Running While Sick?

Sick and Tired? Don’t Run 

It’s that time of year when colds and sickness is running rampant.  Your body is already susceptible to sickness because you are constantly fatigued.  Is it better to sweat out a cold, or stay under the covers? 


"Never run while sick." -Dr J. Daniels 

Running Guru Jack Daniels was pretty strict on this issue.  Other running coaches say the physical boost you get from running out in the fresh air might help you overcome a minor illness.  If you are stuck in bed with the flu and can barely stand, then the answer is obvious: Don’t Run!  But if you are battling a common cold, there answer can be a little less clear. 

Research has been done at Ball State University where they gave runners different types of colds to see how they performed.  What they found was if you have a head cold, then run. If the cold settles in below the neckline, skip the miles. 

They are numerous medical reasons for the neck to be the demarcation line.  If the cold is simply a runny nose or stuffy head, it likely won’t affect performance that much.  If might not be the most comfortable run, and you may want to back off the intensity, but you will likely not do any further harm.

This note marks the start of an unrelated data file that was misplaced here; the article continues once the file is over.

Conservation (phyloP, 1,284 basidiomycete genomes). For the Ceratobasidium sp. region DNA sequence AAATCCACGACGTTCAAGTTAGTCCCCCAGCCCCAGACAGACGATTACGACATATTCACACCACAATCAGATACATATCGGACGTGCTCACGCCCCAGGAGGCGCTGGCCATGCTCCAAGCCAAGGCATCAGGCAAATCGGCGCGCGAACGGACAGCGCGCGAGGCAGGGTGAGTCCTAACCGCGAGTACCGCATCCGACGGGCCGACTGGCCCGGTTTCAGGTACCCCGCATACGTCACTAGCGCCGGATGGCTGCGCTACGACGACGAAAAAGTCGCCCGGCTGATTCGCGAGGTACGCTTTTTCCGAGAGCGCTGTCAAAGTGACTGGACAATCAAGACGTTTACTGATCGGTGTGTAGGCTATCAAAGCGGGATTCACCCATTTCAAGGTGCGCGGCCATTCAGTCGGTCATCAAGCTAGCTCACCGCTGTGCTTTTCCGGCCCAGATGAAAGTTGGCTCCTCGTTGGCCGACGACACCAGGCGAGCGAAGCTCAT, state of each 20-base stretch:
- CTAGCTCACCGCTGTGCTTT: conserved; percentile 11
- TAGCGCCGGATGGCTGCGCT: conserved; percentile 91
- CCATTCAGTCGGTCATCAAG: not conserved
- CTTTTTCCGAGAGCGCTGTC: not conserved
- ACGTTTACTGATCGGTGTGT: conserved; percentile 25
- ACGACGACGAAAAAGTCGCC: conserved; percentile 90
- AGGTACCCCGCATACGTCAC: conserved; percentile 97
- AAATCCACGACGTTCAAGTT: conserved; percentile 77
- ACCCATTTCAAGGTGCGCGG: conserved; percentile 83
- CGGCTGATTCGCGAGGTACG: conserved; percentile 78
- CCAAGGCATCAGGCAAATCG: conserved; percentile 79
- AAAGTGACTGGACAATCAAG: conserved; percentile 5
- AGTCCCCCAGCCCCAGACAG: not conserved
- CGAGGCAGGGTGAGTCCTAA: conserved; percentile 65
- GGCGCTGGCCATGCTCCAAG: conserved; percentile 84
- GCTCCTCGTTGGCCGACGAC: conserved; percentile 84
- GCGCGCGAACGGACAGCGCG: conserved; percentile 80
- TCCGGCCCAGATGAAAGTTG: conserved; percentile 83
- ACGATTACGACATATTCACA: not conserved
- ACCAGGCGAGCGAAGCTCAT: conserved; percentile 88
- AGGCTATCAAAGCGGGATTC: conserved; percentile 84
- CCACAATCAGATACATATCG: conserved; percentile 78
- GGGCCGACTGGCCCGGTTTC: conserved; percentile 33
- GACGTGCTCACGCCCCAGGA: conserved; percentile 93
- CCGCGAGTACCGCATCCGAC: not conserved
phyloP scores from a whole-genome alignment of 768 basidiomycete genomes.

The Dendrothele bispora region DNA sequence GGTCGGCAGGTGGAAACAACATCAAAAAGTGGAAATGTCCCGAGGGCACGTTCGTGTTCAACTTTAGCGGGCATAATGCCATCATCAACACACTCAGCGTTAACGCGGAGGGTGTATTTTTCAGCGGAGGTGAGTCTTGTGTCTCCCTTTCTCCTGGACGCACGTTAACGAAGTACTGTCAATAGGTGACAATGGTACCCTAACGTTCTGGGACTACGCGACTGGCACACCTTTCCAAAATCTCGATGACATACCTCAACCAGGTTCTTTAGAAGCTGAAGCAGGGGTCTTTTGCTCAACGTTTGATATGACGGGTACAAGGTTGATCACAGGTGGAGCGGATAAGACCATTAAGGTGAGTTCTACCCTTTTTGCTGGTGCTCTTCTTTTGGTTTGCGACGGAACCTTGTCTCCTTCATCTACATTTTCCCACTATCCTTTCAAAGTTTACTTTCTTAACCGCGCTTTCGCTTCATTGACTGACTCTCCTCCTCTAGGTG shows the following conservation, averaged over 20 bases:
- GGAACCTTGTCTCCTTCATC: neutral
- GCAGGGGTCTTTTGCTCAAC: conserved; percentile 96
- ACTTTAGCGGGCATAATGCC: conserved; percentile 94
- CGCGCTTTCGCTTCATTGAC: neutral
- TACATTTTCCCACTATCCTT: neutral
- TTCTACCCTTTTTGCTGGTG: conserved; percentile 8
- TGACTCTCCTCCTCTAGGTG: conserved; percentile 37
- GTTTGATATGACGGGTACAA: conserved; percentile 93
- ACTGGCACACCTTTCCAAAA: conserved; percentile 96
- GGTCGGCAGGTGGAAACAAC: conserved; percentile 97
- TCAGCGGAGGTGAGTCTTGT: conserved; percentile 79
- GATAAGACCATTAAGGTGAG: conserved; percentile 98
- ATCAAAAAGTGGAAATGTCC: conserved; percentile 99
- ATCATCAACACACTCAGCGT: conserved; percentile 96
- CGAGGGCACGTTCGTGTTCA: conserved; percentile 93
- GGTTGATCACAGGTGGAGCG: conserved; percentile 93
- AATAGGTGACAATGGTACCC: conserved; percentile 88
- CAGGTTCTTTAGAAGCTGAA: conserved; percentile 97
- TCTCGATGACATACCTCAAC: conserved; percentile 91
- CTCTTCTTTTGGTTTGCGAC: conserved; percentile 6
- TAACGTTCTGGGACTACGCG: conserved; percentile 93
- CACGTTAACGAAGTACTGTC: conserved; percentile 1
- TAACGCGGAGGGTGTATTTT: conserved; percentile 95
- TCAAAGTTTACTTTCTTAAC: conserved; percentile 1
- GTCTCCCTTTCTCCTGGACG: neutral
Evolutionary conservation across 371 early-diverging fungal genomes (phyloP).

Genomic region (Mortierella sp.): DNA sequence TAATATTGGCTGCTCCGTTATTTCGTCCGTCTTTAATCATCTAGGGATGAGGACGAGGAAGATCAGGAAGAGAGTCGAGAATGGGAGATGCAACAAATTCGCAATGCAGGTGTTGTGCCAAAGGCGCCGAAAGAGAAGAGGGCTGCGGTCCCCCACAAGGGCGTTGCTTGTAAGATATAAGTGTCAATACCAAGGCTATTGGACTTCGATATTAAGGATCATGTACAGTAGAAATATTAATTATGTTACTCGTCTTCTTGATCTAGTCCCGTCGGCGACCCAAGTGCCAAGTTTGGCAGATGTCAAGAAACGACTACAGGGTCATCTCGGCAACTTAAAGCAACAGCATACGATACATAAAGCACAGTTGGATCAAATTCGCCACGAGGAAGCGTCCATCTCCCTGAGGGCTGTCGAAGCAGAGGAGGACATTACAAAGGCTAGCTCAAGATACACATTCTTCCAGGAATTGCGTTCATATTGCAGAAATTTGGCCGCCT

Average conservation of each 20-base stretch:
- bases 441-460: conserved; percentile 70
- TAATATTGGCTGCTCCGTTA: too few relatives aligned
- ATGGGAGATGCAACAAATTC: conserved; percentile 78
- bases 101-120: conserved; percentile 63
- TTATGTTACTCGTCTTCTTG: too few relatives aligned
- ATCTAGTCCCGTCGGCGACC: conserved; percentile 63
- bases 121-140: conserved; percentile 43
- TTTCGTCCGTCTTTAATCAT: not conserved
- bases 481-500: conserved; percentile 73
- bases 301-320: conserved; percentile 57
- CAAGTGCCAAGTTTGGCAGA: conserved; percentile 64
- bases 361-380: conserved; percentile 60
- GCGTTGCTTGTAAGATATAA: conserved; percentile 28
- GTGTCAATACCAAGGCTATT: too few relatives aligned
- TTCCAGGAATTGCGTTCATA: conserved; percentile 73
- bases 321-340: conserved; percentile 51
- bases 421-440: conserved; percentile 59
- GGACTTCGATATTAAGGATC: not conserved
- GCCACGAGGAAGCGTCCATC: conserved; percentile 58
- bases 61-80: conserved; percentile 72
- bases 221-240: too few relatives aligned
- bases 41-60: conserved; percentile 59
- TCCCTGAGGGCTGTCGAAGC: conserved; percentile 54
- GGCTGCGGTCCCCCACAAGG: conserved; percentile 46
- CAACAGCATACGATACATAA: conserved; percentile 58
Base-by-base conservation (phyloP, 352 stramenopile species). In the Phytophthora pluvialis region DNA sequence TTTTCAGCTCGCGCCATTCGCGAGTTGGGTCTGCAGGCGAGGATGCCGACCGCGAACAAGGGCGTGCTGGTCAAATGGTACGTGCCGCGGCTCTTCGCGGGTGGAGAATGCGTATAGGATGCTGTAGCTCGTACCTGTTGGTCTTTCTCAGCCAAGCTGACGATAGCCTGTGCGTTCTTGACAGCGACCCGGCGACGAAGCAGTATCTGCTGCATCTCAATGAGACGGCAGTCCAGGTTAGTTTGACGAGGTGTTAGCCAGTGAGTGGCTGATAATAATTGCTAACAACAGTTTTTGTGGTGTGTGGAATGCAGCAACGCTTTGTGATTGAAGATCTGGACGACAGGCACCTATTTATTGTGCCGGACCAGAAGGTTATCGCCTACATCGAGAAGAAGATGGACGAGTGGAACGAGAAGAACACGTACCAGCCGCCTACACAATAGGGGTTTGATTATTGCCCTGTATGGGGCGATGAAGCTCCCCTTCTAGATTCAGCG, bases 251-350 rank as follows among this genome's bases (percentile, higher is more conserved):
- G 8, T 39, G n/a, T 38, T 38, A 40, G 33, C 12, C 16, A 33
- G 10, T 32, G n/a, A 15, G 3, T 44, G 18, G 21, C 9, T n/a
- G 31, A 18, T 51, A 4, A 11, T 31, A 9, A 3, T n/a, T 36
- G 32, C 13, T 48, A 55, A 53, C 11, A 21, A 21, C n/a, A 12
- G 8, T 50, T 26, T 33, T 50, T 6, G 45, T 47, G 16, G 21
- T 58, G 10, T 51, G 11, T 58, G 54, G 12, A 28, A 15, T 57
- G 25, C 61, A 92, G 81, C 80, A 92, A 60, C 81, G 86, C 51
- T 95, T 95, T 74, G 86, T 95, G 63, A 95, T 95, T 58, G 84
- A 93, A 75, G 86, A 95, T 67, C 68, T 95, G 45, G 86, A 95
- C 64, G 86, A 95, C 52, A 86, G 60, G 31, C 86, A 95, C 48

If you are hacking up mucus, have trouble breathing, stomach issues, or have all over body aches and pains and any other concerns below your shoulders, it’s probably best to call it a day.  One reason, according to doctors, is a below the neck cold has likely gotten into the respiratory system and physical exertion can make it worse.  As a matter of fact, exercising while ill could end up sidelining you for several weeks, not days, which can really throw your training schedule off. 

So take a few days off, drink the chicken noodle soup, and let your body rest.  It will likely be much better for you in the long run.